Opening the black box of dendritic computing

How do nerve cells compute? This fundamental question drives LMU neurobiologists led by Andreas Herz. They have now presented a novel method to disentangle complex neural processes in a much more powerful way than was previously ...

Mathematicians report a way to optimize post-stroke therapy

RUDN scientists have created a mathematical model describing changes in the properties of brain tissues after stroke. The development will help clinicians to optimize post-stroke therapy by stimulating brain neurons and taking ...

Peculiar physics at work in the brain

In 1982, the Nobel Prize in physics was awarded to Ken Wilson for his contribution to understanding what goes on in certain materials as they undergo a phase transition—like the transition between liquid water and steam. ...

Virtually modelling the human brain in a computer

Neurons that remain active even after the triggering stimulus has been silenced form the basis of short-term memory. The brain uses rhythmically active neurons to combine larger groups of neurons into functional units. Until ...

Pigeons can discriminate both space and time

Pigeons aren't so bird-brained after all. New research at the University of Iowa shows that pigeons can discriminate the abstract concepts of space and time—and seem to use a different region of the brain than humans and ...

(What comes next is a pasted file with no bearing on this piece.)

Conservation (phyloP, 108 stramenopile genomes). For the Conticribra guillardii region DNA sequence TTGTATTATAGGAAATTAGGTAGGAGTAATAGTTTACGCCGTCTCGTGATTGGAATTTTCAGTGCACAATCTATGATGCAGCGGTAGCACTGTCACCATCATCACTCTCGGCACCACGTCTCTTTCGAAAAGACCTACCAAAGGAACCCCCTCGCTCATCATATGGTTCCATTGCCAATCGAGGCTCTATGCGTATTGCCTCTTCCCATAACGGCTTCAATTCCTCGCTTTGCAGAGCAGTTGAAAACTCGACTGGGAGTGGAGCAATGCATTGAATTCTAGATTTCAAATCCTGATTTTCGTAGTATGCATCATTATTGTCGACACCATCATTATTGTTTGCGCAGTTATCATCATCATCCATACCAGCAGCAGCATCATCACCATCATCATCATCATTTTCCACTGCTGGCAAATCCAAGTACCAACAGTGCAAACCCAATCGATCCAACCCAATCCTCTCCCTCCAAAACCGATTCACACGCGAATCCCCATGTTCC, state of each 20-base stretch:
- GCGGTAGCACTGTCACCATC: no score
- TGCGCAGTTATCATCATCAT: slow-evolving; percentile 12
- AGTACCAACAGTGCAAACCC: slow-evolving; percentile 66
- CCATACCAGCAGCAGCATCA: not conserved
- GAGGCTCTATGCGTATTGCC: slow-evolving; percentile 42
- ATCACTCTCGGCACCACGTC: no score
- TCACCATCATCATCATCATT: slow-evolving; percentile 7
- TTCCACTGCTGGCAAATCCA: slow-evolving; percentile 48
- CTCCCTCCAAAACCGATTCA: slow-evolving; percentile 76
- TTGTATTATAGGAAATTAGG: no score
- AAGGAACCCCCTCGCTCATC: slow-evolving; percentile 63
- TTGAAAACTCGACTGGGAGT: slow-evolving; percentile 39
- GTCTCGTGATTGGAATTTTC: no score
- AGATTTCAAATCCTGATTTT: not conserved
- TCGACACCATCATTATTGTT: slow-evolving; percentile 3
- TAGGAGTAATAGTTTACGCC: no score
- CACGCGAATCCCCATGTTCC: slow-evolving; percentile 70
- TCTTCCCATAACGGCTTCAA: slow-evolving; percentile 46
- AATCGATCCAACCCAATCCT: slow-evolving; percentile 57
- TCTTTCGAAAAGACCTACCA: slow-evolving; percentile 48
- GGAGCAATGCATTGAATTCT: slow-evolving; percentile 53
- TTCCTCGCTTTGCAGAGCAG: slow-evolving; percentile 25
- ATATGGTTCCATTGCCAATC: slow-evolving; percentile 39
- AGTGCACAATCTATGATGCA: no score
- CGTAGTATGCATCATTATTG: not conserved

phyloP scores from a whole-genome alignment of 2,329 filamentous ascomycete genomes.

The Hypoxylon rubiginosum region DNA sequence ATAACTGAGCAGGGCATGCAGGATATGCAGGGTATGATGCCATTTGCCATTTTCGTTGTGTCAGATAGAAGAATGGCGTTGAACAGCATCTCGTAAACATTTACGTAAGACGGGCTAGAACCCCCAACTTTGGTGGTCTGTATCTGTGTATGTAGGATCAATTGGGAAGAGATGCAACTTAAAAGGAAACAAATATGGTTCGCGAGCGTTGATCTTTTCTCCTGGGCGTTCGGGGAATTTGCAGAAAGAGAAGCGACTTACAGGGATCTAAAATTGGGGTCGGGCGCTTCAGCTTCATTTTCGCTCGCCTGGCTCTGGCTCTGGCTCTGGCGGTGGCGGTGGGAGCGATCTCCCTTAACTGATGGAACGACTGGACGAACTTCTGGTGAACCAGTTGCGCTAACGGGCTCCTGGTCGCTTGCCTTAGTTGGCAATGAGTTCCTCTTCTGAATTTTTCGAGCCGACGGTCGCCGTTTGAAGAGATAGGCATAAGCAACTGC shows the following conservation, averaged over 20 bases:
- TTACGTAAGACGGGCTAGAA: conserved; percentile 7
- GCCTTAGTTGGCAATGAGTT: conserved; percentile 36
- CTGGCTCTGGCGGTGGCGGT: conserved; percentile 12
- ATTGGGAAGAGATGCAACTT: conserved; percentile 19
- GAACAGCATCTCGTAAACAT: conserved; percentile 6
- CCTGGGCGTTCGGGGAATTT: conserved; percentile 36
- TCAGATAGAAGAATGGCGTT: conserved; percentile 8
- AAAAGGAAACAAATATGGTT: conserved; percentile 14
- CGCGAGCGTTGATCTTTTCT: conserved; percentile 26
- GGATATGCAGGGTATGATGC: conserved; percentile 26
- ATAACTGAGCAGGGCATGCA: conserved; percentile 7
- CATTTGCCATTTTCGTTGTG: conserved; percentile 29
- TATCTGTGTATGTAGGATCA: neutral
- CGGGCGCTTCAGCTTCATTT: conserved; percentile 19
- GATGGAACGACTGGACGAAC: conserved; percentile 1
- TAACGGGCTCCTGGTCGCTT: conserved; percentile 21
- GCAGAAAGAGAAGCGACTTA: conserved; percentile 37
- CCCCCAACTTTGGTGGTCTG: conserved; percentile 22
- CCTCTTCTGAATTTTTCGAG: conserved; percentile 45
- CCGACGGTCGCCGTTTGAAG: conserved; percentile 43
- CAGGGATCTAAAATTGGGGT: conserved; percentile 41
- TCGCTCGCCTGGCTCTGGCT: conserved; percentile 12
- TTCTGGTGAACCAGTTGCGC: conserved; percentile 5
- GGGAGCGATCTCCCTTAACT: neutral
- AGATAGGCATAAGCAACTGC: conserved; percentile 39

On intelligence

During human evolution, our cerebral cortex increased in size in response to new environmental challenges. The cerebral cortex is the site of diverse processes, including visual perception and language acquisition. However, ...

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Cerebral cortex

The cerebral cortex is a structure within the brain that plays a key role in memory, attention, perceptual awareness, thought, language, and consciousness. It constitutes the outermost layer of the cerebrum. In preserved brains, it has a grey color, hence the name "grey matter". Grey matter is formed by neurons and their unmyelinated fibers, whereas the white matter below the grey matter of the cortex is formed predominantly by myelinated axons interconnecting different regions of the central nervous system. The human cerebral cortex is 2–4 mm (0.08–0.16 inches) thick.

The surface of the cerebral cortex is folded in large mammals, such that more than two-thirds of the cortical surface is buried in the grooves, called "sulci." The phylogenetically most recent part of the cerebral cortex, the neocortex, also called isocortex, is differentiated into six horizontal layers; the more ancient part of the cerebral cortex, the hippocampus (also called archicortex), has at most three cellular layers, and is divided into subfields. Relative variations in thickness or cell type (among other parameters) allow us to distinguish between different neocortical architectonic fields. The geometry of at least some of these fields seems to be related to the anatomy of the cortical folds, and, for example, layers in the upper part of the cortical ridges (called gyri) seem to be more clearly differentiated than in its deeper parts.

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